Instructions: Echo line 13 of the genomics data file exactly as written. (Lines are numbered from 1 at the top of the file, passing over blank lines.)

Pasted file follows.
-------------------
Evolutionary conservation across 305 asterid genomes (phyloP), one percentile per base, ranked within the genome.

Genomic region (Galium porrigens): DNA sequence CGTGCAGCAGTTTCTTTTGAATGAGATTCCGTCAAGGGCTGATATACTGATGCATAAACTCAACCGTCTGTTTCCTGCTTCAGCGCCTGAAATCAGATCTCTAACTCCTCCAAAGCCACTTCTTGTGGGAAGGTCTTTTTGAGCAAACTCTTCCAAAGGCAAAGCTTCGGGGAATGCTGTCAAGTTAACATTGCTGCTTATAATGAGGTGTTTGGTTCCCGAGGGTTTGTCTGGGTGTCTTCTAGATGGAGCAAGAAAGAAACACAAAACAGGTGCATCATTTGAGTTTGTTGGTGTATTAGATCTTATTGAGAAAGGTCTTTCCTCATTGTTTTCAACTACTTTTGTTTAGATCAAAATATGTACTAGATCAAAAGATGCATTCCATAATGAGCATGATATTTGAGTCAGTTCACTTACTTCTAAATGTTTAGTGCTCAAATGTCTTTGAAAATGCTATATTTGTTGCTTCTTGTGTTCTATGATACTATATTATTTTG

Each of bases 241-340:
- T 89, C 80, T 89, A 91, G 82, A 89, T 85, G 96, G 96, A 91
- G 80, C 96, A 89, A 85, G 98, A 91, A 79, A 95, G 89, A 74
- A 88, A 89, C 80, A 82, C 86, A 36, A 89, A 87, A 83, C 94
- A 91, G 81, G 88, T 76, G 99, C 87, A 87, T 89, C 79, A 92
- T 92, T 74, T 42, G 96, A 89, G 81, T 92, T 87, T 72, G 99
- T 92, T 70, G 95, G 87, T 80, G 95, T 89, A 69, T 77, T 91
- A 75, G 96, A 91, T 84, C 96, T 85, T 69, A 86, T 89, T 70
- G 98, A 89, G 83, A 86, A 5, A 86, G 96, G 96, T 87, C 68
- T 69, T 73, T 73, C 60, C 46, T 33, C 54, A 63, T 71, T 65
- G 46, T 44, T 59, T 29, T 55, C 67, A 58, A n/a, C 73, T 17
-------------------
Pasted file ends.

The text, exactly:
- G 46, T 44, T 59, T 29, T 55, C 67, A 58, A n/a, C 73, T 17